"The quality is good enough that we don’t need to colour or flavour artificially. The Peppermint, for example is real peppermint without oils or flavourings, which gives it a balanced and naturally sweet profile which a lot of people find quite surprising” Said Nat.
Nat and his staff package and label the tea personally, which gives them the chance to see the quality of the tea themselves, and means they can pull out any leaves which might not have rolled up or a twig which may have fallen in, where in a larger operation these may be ignored, and end up in the final product.
"It’s literally Farm, to me, to you”
“My passion is to eradicate inequality and injustice," Said Nat, "it's quite broad, and quite universal, exploitation and human trafficking have always made me feel strongly, and there's a lot of that in things like tea.”
Nat chose Northern Thailand knowing that it bordered Burma and Laos, two developing nations from which people often enter Thailand as economic refugees— People leaving their home country to escape living in poverty. In addition to these people are a number of ‘Stateless' people living in Thailand, who are not biologically Thai but have lived in Thailand for generations, these stateless people are allowed to live in the land but don't have the rights of a Thai Person. They don't have rights to health care or education and they can only look for employment within the district they were born in.
"The sad thing is that when there is a high supply of vulnerable people, traffickers see that as a big advantage for cheap and free labour. They take people and exploit them in many industries including seafood and the sex industry.” Said Nat, “The more you learn about a social problem, the less you act out of guilt or benevolence and the more you want to study it further, to look into initiatives that target upstream factors and create long-term change. I thought why don't we go in that area and support somebody who is already impassioned about providing safe, dignified employment to people who are sociologically vulnerable.”
Nat was lucky enough to find a farm who’s values aligned with his own, and which was producing excellent tea. Not only does the farm grow and process all of it’s tea, but it also grows food for the workers and other crops to compliment tea: "It’s a testament to their thoughtfulness, all tea comes from the same plant, and the harvest and growing of tea only goes for four months of the year, but they’ve started to grow other things which compliment their tea during the downtime like jasmine, ginger, peppermint and osmanthus."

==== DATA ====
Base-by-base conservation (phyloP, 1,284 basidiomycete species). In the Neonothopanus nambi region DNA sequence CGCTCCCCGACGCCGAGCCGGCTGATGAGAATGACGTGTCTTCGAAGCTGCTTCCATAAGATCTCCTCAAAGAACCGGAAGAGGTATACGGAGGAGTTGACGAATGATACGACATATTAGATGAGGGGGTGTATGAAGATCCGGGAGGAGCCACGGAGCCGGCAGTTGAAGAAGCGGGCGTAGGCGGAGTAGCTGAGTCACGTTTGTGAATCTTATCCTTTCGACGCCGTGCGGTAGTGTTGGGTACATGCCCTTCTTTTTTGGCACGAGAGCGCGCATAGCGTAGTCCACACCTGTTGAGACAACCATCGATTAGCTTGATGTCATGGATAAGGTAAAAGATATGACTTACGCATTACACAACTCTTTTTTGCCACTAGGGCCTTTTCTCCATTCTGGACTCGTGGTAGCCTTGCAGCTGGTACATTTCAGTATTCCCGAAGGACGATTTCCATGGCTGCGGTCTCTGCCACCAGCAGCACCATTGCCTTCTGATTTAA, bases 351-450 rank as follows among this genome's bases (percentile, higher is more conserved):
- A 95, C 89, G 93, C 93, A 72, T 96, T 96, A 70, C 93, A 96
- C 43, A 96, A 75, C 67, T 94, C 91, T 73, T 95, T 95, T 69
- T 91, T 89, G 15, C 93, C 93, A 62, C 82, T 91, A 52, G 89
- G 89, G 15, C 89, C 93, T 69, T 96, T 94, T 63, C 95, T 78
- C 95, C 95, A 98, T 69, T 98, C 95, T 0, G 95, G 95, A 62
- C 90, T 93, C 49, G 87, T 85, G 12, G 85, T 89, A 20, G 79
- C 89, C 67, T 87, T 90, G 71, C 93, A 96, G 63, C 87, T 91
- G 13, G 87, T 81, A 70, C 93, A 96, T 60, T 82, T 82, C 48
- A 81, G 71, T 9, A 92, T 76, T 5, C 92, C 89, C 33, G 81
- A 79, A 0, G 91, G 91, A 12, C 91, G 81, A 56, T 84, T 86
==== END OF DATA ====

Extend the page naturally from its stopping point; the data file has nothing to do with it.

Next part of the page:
Perth is home for Nat, but Perth also lies in the Indo-Pacific region, a region where two thirds of people in modern slavery are found. It is in the same time zone as many of these nations, and has free trade agreements with many. After feeling “not so much homesick, but certainly sun-sick" while living in Copenhagen, there was no question that Nat would return to Perth to create threeonesix . The company launched last August and is, currently in it’s pilot phase. "Perth is a hard place to sell right now. There’s a lack of expendable cash and the mining bust, and most people don't drink high quality tea, but people do want to feel connected to what they buy, and Australians have values which drive us to support meaningful causes,” Nat Told us, "The closer you bring the people don't the hard work to you, the consumer, the more you start to empathise and care for them, and the more likely you are to change your consumer behaviour."
Nat says he did prove a few expectations, and discovered that Tea has got to be packaged nicely. His focus now is on educating Perth on his brand, his tea, and the impact they can deliver with something as seemingly simple as buying and drinking quality tea.
“Some think it's a marketing scam. I can understand that - many companies use social good spin to differentiate, inevitably causing customers to become skeptical. This doesn't perturb me, because I know I'm not doing that. I've spent five years of my life learning and working in the field, and now am confident that I know what I'm talking about. We stand for safe and dignified work which reverses exploitation, and a great, healthy, high quality drink. We’re hoping we can educate people on both aspects."